By Jessica Menton 

Privacy woes can't keep Facebook down.

The social-networking giant, which has come under scrutiny for its privacy practices, said Wednesday that it agreed to pay a $5 billion fine over a long-running probe into the company's security issues.

Nevertheless, investors are still bullish on Facebook. Shares of the company have rallied 53% so far in 2019, a sharp reversal after mounting privacy fears battered the stock last summer. The stocks slipped just 0.4% after Facebook's settlement announcement.

One reason why: Investors are still optimistic on Facebook's advertising business. Last month, the company said it is ramping up its global advertising spending as it aims to rebuild trust with consumers. The move, according to Facebook marketing chief Antonio Lucio, could more than double the company's advertising spending.

"As long as there's a great return on investment for these advertisers, they're going to continue to spend money on Facebook's platform," said Carter Henderson, portfolio specialist and director of institutional development at Fort Pitt Capital Group. "A lot of the public probably doesn't trust Facebook yet, but investors are ready to move on from the security breaches, looking for future growth."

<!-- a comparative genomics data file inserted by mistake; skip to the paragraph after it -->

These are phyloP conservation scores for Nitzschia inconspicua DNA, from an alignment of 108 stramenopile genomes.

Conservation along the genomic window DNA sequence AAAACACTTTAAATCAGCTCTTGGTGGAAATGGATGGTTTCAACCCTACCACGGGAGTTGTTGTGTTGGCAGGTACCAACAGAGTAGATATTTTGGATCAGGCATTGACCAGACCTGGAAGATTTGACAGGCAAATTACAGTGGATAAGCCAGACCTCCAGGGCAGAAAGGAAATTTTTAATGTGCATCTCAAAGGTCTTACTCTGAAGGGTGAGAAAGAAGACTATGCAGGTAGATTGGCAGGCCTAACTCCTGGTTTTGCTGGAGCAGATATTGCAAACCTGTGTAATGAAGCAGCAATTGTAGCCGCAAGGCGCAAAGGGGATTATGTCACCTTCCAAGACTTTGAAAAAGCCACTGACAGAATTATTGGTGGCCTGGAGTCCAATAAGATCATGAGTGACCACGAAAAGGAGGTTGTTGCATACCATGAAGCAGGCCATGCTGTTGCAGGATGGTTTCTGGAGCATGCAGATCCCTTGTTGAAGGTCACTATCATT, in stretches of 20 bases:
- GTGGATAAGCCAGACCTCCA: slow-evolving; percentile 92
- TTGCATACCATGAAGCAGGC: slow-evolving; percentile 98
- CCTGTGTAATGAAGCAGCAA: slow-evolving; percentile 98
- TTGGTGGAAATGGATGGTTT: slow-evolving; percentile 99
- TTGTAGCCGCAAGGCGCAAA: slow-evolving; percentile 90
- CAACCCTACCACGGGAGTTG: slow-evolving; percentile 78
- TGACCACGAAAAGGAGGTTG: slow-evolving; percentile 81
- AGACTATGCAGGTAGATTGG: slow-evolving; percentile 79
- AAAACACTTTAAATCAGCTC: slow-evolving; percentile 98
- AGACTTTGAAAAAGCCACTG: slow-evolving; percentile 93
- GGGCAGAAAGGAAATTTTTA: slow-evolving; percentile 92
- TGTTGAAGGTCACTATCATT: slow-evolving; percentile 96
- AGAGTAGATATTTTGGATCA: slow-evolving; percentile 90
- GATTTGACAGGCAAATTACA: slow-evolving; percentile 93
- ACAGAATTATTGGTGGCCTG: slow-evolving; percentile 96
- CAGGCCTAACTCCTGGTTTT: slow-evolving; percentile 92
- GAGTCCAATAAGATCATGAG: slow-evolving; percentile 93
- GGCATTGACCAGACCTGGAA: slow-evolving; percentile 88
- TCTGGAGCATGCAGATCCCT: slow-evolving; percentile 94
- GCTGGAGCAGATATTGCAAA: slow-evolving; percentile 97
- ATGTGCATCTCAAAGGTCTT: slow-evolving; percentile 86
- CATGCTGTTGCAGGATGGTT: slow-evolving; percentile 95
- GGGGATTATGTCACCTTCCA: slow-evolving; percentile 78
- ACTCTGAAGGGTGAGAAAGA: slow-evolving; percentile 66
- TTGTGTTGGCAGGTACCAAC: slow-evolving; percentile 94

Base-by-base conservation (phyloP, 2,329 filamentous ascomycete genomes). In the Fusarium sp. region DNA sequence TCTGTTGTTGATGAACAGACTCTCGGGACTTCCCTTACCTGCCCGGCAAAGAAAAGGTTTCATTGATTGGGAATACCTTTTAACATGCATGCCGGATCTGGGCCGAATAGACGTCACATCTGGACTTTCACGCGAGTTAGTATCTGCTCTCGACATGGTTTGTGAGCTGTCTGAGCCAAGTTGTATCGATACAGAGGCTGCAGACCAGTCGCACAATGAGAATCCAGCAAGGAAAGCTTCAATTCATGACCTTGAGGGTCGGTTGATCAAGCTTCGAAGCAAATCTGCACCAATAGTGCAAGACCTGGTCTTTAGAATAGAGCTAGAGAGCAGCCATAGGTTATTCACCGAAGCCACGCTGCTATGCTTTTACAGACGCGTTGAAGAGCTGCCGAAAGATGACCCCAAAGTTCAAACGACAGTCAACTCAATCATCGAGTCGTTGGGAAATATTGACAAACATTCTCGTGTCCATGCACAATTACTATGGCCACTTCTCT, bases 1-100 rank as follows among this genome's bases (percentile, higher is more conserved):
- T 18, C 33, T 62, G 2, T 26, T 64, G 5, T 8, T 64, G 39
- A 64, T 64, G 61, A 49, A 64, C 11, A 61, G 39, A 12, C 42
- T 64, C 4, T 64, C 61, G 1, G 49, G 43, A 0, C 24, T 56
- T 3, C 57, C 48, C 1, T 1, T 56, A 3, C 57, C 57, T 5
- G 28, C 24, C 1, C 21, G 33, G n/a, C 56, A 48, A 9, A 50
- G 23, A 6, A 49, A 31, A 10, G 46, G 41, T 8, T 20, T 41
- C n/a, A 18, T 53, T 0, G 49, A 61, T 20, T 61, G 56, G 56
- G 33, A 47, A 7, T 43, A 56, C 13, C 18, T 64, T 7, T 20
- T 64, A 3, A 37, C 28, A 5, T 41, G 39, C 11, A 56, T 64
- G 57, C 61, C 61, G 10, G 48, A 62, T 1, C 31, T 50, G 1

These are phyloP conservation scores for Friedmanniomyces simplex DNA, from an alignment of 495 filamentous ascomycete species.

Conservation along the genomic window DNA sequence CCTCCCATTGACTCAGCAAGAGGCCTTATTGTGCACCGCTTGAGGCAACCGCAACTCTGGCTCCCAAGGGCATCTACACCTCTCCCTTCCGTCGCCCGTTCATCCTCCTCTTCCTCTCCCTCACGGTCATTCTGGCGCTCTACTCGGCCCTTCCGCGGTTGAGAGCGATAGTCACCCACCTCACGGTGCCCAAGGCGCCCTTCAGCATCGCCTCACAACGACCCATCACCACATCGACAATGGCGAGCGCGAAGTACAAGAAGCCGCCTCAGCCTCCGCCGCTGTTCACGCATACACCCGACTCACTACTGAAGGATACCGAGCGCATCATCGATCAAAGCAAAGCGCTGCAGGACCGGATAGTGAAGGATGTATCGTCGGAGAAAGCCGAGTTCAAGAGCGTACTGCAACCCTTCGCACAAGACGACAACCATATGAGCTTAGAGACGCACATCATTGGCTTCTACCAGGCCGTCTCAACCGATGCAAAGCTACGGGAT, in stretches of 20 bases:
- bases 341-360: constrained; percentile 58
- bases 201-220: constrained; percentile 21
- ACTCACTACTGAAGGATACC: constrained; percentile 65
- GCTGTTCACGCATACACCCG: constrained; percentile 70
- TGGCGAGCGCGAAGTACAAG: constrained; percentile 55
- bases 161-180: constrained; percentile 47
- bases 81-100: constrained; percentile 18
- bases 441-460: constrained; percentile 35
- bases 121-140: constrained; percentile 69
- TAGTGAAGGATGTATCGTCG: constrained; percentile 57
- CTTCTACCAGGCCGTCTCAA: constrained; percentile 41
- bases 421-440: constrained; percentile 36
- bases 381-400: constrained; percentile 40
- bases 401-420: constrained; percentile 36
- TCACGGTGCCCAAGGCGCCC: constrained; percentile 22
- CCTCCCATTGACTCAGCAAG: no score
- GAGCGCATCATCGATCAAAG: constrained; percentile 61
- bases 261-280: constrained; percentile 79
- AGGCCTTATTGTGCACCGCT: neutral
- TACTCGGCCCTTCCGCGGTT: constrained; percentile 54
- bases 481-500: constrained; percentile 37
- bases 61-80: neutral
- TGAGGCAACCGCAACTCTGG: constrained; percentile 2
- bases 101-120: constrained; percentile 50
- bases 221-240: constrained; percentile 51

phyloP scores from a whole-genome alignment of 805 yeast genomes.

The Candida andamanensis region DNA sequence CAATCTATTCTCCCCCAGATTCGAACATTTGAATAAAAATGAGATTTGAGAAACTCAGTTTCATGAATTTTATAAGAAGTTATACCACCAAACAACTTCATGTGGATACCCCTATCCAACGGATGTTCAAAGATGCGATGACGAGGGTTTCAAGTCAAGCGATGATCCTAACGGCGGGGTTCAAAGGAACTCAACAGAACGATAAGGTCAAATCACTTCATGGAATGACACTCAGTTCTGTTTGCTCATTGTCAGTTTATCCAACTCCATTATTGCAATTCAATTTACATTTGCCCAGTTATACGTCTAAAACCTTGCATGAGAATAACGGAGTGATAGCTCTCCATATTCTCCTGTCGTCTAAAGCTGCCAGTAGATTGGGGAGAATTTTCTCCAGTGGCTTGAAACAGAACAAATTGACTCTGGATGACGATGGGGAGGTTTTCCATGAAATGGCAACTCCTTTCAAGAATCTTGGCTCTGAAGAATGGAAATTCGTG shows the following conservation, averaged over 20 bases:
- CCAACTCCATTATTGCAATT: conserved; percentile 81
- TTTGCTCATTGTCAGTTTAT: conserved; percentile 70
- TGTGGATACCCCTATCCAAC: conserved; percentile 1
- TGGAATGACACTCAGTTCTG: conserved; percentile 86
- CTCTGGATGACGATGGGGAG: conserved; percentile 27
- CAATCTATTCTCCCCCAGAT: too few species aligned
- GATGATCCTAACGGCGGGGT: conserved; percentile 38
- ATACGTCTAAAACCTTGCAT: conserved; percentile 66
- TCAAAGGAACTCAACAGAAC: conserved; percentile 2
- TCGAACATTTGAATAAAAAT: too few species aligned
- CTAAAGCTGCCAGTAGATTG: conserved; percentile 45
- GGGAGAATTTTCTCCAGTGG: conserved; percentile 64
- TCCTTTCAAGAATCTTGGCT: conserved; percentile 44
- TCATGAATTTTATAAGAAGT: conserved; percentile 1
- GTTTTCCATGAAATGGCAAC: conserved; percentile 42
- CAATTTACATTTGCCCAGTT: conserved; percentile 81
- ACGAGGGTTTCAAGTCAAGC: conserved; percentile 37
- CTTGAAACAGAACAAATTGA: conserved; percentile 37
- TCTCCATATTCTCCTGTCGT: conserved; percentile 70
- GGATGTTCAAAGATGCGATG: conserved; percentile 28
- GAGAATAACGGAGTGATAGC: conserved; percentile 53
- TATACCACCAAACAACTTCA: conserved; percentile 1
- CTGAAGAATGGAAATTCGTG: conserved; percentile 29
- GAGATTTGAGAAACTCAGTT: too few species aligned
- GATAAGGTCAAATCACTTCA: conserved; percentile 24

Analysts at Goldman Sachs reiterated their "buy" rating on Facebook on Wednesday with a 12-month price target of $228, citing a favorable outlook for the company's digital-advertising trends. The stock recently traded around $201.

Facebook, which is set to deliver second-quarter earnings results after the closing bell Wednesday, is forecast to report a profit of $1.88 on revenue of $16.5 billion.

Write to Jessica Menton at Jessica.Menton@wsj.com

 

(END) Dow Jones Newswires

July 24, 2019 15:47 ET (19:47 GMT)

Copyright (c) 2019 Dow Jones & Company, Inc.
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